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New Clinical Practice Guideline Provides Evidence-based Recommendations for Age-related Hearing Loss (ARHL)

New Clinical Practice Guideline Provides Evidence-based Recommendations for Age-related Hearing Loss (ARHL)

ALEXANDRIA, Virginia —The American Academy of Otolaryngology–Head and Neck Surgery Foundation (AAO-HNSF) published the Clinical Practice Guideline: Age-Related Hearing Loss today in Otolaryngology–Head and Neck Surgery. This clinical practice guideline (CPG) sheds light on a global public health problem affecting approximately 466 million people worldwide. It identifies quality improvement opportunities and offers clinicians trustworthy, evidence-based recommendations regarding the identification and management of age-related hearing loss (ARHL) in patients 50 years and older.

“Age-related hearing loss is underdiagnosed and undertreated despite being the most common sensory deficit in the aging population. With almost 50% of the population over 75 reporting hearing loss, having a clinical practice guideline allows all clinicians to provide better healthcare to those with hearing loss based on research and best practices. Not only does this CPG provide screening recommendations and management of the hearing loss, it also educates clinicians and care partners how to communicate with those suffering from hearing loss,” said Betty S. Tsai Do, MD, the CPG Development Group Chair.

ARHL is the most common sensory disorder in the older population. Between ages of 65 to 74, one in three adults experience hearing loss. ARHL is a type of hearing loss that occurs over time as individuals age. It develops gradually and symmetrically, meaning it affects both ears similarly and is associated with various sociodemographic factors and health risks including dementia, depression, cardiovascular disease, and falls. It is caused by both genetic and environmental factors such as exposure to loud noises, medication that can harm the ears, cigarette smoking, and alcohol consumption.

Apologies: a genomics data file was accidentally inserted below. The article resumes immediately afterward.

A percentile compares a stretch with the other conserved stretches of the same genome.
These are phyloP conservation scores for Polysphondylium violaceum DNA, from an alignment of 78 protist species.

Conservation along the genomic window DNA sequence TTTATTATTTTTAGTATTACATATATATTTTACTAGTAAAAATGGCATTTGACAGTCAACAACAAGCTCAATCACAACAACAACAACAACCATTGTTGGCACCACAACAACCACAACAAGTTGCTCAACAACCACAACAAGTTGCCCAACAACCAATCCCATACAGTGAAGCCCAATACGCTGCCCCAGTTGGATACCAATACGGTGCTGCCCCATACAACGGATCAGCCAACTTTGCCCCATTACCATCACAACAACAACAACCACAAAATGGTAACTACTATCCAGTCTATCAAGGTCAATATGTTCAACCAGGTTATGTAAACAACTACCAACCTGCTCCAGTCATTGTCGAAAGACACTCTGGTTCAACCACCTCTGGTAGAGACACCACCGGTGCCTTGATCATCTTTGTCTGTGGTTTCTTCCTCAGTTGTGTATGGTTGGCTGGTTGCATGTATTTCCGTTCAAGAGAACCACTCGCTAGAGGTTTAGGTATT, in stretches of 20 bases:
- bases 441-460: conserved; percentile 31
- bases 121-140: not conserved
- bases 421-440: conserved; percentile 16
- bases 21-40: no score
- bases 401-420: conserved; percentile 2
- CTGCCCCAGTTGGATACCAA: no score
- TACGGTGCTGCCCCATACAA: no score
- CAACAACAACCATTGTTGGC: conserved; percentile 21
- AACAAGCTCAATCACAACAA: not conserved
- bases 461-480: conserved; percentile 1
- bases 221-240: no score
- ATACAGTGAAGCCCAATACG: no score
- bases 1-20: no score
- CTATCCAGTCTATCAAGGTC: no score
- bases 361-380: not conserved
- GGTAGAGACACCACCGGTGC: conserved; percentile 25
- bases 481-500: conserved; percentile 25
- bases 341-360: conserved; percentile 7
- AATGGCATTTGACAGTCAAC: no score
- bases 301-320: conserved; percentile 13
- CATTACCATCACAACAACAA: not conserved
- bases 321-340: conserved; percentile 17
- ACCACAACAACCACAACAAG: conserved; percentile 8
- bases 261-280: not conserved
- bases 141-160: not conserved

This guideline presents clinicians with an evidence-based framework, which includes 11 evidence-based Key Action Statements (KAS), to prioritize identifying patients at risk of ARHL as well as managing it.

“I am excited to see a key action statement focusing on social determinants of health and how it impacts access and patient preferences on the management of hearing healthcare. The focus of individualized healthcare is the future of medicine, and as such, it is important that this CPG incorporated that into the recommendations,” shared Dr. Tsai Do.

The ARHL CPG recommends that all patients aged 50 and above should be screened for hearing loss because detecting hearing loss early and taking appropriate steps can help minimize the negative effects associated with untreated hearing loss.

“Our guideline development group used the AAO-HNSF methodology to create evidence-based recommendations on the management of age-related hearing loss. We hope that the CPG will be useful in improving awareness and decreasing the morbidity of untreated age-related hearing loss in an effort to improve a patient’s overall health and quality of life,” said Dr. Tsai Do.

The guideline development group (GDG) consisted of experts in otolaryngology (ear, nose, and throat), otology (ear), audiology (hearing), neurology (nervous system, including the brain), geriatrics (care of aging population) and primary care. The group also included a consumer representative, a public health expert, and staff members from the AAO-HNSF.

More information is available at www.entnet.org/arhlcpg

Members of the media who wish to request an interview or obtain a copy of the guideline should contact: Tina Maggio at 703-535-3762, or [email protected].

About the AAO-HNS/F

The AAO-HNS/F is one of the world’s largest organizations representing specialists who treat the ears, nose, throat, and related structures of the head and neck. Otolaryngologist–head and neck surgeons diagnose and treat medical disorders that are among the most common affecting patients of all ages in the United States and around the world. Those medical conditions include chronic ear disease, hearing and balance disorders, hearing loss, sinusitis, snoring and sleep apnea, allergies, swallowing disorders, nosebleeds, hoarseness, dizziness, and tumors of the head and neck as well as aesthetic and reconstructive surgery and intricate micro-surgical procedures of the head and neck. The Academy has approximately 13,000 members.

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